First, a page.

Along with a packed room, we discussed the economic benefits of removing parking minimums, and how urban growth boundaries have supported the type of development that is right for the Portland region. Yglesias was surprised by the disconnect of the central city and central eastside neighborhoods, and by the commitment to single family residential zoning throughout much of the city....

1000 Friends was honored to co-host Matt’s first trip to Portland, and we will consider his observations as we champion strategies that will promote a more livable, economically prosperous and walkable region.

Icky doodles.

Would Tom McCall support 100-unit apartment complexes with no parking? Would Tom McCall push to marginalize single-family houses? The Bus kids and their 1,000 Friends counterparts are twisting history, spouting gibberish, and creating a Portland that will never be anything but food carts, drum circles, and methadone clinics. The Matthew Yglesias worship should be a big-time alarm for the rest of us about where the hipsters are driving us. And it's too bad that the grownups have apparently all left 1,000 Friends.

Comments (16)

"good urban development"

As well-defined by a small group of people who all went to the same schools and think alike.

Welcome to the new Portland (or any-ville).

Homer's gonna love it here.

Yes, destroy livability in order to save it.

I suspect they classify McCall as a fossil, along with the likes of John McLaughlin Sam Barlow, the U.s. Constitution...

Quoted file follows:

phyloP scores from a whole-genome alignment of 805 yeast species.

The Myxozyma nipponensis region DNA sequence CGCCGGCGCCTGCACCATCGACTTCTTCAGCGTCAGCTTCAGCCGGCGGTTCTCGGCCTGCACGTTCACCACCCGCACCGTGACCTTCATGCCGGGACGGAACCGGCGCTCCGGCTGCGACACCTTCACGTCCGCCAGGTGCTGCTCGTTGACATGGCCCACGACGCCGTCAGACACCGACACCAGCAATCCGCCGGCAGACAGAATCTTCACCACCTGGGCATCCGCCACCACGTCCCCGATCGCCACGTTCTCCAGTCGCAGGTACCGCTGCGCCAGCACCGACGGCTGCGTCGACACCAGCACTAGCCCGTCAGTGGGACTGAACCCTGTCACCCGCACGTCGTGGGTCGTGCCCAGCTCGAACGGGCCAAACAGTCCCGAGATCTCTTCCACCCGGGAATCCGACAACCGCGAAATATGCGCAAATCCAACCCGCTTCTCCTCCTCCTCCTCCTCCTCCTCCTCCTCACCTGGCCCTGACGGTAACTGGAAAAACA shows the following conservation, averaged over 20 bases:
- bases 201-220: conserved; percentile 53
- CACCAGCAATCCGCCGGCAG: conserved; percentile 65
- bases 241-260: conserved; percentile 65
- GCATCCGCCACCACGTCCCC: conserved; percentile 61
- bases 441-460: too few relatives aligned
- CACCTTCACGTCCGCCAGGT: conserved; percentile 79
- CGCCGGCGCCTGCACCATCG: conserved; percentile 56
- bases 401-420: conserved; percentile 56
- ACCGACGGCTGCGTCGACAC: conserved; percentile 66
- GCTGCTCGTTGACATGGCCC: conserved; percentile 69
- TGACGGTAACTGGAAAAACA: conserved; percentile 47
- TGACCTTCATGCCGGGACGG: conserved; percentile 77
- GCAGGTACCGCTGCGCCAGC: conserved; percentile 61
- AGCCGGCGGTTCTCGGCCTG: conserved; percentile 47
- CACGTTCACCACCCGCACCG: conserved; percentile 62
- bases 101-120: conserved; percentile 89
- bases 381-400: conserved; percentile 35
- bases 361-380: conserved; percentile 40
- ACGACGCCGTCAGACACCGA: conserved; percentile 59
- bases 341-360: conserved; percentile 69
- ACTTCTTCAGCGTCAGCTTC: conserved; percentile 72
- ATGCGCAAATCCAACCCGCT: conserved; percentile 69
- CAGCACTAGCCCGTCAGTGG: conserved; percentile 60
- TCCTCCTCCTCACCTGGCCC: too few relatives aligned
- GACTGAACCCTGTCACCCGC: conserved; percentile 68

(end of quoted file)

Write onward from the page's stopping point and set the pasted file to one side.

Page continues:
It is really ironic that the UGB system has ultimately twisted the smart growth crowd around to where they're actively championing the diminishment of quality of life in the city itself, and the self-interested, profit-driven developers have no greater friends.

Both Portland and Seattle have a variety of market and regulatory tools...

They shouldn't make a damning statement like that without naming names.

Funny that these yahoos cite the "market" and "what is right" for Portland, and yet their policies are directly the opposite of how the vast majority of this city wants to live. San Francisco/Seattle without the economy is not a good direction

I have been concerned about this group and others like it with the mantra about how great the UGB is. I believe it has morphed into this rigid belief of urbanism that their way is the way. Others like myself see that Portland as a result of this agenda has become a sacrifice zone, that we must sacrifice livability as we knew it to save the area outside the UGB.